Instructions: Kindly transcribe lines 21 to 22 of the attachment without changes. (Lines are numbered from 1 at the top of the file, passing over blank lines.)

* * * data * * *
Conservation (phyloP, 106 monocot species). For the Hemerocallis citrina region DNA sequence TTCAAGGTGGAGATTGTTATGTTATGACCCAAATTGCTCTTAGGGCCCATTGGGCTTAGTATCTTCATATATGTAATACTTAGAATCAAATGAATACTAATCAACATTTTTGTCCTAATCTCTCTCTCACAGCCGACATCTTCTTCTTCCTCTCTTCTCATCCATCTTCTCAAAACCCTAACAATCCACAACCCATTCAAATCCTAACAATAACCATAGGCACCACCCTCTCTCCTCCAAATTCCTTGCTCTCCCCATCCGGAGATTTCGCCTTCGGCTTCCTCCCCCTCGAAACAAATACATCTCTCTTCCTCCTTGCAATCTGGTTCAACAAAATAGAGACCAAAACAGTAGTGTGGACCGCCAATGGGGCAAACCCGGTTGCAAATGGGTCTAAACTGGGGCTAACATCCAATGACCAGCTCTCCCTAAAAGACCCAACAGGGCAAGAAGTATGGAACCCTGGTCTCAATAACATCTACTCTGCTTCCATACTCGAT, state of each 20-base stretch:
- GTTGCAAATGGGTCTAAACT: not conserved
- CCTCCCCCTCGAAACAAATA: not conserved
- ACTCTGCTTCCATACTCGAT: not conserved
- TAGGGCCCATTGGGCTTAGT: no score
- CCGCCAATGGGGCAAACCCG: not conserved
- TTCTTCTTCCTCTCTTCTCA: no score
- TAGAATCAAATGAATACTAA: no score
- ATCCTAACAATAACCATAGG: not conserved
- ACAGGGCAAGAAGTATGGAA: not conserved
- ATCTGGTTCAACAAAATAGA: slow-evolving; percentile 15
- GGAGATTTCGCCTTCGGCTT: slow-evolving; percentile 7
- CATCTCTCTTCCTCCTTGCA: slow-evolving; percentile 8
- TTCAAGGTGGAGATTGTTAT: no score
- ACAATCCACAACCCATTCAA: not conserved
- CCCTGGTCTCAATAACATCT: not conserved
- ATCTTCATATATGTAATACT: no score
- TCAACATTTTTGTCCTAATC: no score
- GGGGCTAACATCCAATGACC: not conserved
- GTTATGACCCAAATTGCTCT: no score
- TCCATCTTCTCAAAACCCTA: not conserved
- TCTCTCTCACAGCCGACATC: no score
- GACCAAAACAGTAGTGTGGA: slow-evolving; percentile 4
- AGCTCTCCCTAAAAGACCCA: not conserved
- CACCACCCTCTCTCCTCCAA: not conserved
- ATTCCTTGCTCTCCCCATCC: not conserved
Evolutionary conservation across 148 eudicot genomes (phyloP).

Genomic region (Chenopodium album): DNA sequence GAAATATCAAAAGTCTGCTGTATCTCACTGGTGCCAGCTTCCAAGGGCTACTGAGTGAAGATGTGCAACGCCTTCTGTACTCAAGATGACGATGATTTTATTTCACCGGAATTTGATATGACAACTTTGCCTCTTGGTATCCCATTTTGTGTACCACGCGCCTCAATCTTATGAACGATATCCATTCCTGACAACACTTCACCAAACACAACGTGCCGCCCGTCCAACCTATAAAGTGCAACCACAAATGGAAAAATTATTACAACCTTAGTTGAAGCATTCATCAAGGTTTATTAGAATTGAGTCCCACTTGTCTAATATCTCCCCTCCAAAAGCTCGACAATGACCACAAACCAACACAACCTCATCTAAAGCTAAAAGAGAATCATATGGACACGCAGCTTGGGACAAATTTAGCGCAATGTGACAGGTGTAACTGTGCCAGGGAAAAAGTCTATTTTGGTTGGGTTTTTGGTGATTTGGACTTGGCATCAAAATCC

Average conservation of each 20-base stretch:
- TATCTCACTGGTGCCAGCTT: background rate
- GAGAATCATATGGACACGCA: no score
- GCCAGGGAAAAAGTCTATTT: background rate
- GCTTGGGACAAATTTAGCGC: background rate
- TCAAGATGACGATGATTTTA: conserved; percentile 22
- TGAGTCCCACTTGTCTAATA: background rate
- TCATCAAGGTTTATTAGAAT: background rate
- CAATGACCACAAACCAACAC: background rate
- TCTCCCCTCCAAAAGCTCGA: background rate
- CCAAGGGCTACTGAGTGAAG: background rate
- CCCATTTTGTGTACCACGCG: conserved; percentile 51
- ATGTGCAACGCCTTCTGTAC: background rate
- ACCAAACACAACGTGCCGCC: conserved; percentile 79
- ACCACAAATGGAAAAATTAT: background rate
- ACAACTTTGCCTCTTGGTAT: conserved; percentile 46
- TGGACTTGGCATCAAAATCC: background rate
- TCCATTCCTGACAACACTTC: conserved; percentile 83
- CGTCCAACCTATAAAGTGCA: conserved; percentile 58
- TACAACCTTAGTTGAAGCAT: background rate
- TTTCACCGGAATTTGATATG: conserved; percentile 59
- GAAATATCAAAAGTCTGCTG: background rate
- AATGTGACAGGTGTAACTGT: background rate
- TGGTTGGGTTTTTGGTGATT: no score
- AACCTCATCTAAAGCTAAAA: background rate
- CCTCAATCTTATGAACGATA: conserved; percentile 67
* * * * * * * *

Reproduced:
- TCCATCTTCTCAAAACCCTA: not conserved
- TCTCTCTCACAGCCGACATC: no score